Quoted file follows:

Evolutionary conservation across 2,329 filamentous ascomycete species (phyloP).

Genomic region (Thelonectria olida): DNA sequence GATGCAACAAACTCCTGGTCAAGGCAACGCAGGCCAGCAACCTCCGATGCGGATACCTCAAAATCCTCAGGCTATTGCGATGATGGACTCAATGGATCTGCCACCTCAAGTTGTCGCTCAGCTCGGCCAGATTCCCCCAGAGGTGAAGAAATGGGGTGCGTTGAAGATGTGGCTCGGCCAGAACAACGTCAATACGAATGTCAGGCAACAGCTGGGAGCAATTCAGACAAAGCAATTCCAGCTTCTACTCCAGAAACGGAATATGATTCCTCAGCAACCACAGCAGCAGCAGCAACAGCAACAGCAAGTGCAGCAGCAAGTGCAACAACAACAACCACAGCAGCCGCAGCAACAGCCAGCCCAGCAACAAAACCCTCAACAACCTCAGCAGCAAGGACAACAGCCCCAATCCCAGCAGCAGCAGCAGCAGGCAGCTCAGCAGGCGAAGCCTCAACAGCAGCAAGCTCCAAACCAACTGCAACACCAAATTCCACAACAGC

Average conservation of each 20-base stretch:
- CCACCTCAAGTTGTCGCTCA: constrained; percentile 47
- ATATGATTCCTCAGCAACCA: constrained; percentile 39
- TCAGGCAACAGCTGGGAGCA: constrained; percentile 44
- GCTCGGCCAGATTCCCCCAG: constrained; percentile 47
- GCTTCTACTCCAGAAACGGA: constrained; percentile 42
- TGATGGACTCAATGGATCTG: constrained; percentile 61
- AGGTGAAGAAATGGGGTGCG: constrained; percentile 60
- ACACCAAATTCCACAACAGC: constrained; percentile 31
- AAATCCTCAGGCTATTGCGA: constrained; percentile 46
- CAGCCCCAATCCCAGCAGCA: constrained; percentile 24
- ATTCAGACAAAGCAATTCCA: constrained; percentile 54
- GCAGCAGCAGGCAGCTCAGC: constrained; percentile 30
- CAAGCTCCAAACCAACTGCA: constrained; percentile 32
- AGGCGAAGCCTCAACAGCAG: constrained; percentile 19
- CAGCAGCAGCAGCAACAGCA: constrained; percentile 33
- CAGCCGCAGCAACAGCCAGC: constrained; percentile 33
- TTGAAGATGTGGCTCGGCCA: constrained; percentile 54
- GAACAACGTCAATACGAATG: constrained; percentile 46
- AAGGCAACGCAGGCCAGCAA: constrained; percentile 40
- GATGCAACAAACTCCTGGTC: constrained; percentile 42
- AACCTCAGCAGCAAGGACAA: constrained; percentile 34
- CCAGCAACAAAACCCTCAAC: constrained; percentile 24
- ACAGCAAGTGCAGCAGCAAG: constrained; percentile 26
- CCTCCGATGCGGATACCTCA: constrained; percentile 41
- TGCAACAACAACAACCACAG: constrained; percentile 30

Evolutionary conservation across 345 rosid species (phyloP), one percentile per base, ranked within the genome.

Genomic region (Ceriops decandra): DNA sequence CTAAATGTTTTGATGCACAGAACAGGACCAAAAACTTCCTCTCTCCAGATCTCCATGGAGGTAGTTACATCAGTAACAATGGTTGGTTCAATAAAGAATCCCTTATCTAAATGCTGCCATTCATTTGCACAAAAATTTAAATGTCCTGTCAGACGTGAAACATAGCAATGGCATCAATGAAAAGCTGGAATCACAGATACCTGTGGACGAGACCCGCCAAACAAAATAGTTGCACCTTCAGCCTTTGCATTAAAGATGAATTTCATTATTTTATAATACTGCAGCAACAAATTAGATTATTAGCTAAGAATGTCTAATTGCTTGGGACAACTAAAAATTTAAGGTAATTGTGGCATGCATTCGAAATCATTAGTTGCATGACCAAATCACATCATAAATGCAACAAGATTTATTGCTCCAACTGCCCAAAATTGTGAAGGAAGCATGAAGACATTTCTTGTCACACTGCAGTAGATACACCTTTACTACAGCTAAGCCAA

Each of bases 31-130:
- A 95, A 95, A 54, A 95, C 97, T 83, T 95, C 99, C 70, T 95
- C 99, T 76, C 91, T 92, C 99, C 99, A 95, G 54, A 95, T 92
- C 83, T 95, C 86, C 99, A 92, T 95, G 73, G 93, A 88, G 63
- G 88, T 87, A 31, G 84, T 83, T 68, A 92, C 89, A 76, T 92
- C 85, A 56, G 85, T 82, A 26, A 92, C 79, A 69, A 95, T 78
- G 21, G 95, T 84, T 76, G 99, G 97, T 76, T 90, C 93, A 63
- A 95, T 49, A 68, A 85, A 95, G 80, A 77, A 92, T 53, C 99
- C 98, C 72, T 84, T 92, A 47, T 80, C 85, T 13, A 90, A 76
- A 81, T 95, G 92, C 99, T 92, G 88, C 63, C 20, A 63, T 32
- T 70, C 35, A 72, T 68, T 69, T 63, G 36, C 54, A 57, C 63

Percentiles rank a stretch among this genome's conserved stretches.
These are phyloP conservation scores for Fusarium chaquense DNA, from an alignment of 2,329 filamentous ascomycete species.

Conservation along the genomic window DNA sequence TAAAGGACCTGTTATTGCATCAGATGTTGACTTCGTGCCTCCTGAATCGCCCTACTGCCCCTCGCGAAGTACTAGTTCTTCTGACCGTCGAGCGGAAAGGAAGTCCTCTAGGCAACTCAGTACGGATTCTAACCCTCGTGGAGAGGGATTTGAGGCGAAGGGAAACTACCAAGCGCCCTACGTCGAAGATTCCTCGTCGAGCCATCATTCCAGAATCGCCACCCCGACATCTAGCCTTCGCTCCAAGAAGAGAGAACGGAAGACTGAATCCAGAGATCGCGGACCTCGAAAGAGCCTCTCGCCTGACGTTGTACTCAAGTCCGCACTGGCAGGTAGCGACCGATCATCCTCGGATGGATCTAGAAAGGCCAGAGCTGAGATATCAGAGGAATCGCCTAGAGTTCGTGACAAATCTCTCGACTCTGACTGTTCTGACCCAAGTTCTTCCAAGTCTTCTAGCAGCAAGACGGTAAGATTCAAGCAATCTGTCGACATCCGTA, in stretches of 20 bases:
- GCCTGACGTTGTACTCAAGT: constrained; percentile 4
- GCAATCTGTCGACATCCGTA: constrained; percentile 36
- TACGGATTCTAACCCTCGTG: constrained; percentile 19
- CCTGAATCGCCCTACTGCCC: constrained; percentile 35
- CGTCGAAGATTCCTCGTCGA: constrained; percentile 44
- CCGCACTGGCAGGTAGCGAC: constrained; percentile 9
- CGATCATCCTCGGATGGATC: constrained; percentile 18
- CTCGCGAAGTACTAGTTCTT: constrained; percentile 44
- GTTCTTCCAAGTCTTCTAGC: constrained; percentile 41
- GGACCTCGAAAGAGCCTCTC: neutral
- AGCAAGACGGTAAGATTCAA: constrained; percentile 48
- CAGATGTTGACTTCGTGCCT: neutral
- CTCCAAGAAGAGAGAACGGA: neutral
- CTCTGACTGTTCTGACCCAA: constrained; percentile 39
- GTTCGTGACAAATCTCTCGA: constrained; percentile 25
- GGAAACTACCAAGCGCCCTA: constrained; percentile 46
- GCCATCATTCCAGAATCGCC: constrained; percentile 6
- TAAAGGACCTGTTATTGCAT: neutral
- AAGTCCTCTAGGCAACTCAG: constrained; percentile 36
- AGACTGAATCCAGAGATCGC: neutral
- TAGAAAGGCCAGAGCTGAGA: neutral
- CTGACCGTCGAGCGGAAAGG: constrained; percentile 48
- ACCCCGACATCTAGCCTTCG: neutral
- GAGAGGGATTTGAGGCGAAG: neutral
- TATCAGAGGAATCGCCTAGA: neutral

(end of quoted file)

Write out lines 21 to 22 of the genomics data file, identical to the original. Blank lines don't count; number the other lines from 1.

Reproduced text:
- GAACAACGTCAATACGAATG: constrained; percentile 46
- AAGGCAACGCAGGCCAGCAA: constrained; percentile 40